On the flip side, in long-yardage situations and obvious passing-downs, Darnay Holmes’s speed and athleticism will come into play. He has the speed to keep up with quicker receivers going deep and the coverage ability to stick with slot receivers on deep-breaking routes.

The Giants’ two-year investment into the secondary is paying off. They have the versatility and flexibility to move their players around and put them in the best situations possible to make an impact. Giants fans should be ecstatic about the foundation that has been laid out for the future of the defense.

A Look At The New York Giants’ 2020 Secondary After Signing James Bradberry

The New York Giants made a big splash signing today. Dave Gettleman and company signed cornerback James Bradberry to a three-year, $15 million deal, making him one of the highest-paid cornerbacks in the NFL. Bradberry is 26 years old and was drafted in the second round of the 2016 NFL Draft by Dave Gettleman and the Carolina Panthers.

James Bradberry is the Giants’ new number one cornerback. He will be the guy that follows opposing teams’ primary receiver. Bradberry will join a youthful Giants secondary that has received a heavy investment of assets in recent years. The former Carolina Panthers corner will be a big upgrade for the Giants’ secondary.

The Killer B’s

The New York Giants’ cornerbacks in 2020 (barring any more additions) will be as follows: James Bradberry, DeAndre Baker, Same Beal, Corey Ballentine, and Grant Haley. The oldest of the bunch is Bradberry at 26-years-old. Baker and Ballentine will both be entering their sophomore seasons while Beal enters his third pro season.

The Giants have a young group of cornerbacks that will start the 2020 NFL season. Youth, of course, means inexperience, also. That could be New York’s defensive downfall. But hopefully adding a veteran cornerback in James Bradberry helps the rest of the group develop.

The Two Jay’s

Jabrill Peppers and Julian Love will enter the 2020 NFL season as the Giants’ starting safeties (unless the team signs or drafts somebody uber-talented between now and September). The team’s safety duo provides more youthful talent to the defense. Julian Love is 21 and entering his second NFL season. Jabrill Peppers is 24, entering his fourth NFL season and second season with the New York Giants.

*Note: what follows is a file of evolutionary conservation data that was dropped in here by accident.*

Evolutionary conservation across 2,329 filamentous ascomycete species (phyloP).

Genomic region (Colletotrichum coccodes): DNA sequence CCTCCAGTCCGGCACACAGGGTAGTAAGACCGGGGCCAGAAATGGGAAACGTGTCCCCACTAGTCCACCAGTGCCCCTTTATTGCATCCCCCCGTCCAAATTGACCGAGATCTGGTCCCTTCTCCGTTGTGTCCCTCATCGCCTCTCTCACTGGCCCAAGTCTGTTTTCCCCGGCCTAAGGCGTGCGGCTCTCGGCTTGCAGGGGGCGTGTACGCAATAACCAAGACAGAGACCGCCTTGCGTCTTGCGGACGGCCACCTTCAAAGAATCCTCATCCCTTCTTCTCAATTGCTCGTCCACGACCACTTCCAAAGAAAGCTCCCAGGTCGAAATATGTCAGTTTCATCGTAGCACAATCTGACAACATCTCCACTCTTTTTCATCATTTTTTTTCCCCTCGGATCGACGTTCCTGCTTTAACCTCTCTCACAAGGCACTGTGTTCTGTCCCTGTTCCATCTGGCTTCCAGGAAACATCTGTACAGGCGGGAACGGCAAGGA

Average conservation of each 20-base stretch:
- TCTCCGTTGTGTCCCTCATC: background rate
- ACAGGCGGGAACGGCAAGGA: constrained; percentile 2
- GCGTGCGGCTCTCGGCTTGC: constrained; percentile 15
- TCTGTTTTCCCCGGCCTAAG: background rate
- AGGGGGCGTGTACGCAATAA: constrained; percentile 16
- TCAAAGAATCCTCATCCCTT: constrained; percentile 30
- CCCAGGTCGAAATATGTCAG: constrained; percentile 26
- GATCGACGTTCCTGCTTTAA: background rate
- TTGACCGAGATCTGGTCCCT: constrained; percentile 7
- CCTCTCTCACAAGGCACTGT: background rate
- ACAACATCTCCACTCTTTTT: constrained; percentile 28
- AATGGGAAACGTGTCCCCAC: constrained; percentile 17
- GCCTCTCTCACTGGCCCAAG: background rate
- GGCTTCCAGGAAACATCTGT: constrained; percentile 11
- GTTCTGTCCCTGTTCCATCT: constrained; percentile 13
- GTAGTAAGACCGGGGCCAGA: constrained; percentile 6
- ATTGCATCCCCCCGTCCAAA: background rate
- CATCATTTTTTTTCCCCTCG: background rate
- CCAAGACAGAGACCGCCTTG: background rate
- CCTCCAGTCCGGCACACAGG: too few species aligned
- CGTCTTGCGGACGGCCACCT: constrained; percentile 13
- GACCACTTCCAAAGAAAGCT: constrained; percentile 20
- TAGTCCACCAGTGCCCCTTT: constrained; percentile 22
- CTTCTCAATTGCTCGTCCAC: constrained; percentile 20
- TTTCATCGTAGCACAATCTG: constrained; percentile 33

Julian Love showed promise filling in as a starter for the injured Peppers in the final five games of the 2019 season. He recorded 37 combined tackles, 1 interception, 1 forced fumble, and only 4 missed tackles in 2019. The former collegiate slot cornerback converted to safety as a rookie and allowed only 190 yards and 1 touchdown in coverage.

Jabrill Peppers suffered an injury in 2019 that caused him to miss the final five games of the season. Up to that point, however, Jabrill was performing as possibly the best player on the Giants’ defense. In 11 games, JP totaled 76 combined tackles, 3 forced fumbles, 1 interception, and allowed only 1 touchdown in coverage.

The Giants’ young, talented secondary gives fans a reason to be excited heading into the 2020 NFL season. The youthful unit has all the potential in the world. Expect an impressive turnaround from the Giants’ pass-defense in 2020.

New York Giants: Kyler Murray Could Cause A Lot Of Problems For The Giants Defense On Sunday

The New York Giants will host the Arizona Cardinals this Sunday in a week seven matchup at 1:00 p.m. The game will feature a duel between the 2019 NFL Draft’s first overall pick and sixth overall pick, both quarterbacks.

Daniel Jones will be trying to keep the Giants in the playoff hunt on Sunday, but it will really be up to his defense to contain Kyler Murray and help the Giants get this crucial win.

Kyler Is Tough To Catch

In week six, the Arizona Cardinals did not allow a single quarterback hit on Kyler Murray. Murray has only been sacked once in the last two weeks, but 20 times in the 4 games prior. Logically, the Cardinals have won their last two games when they have protected Murray. In those 4 games with 20 sacks, the Cardinals have lost three of them and tied one.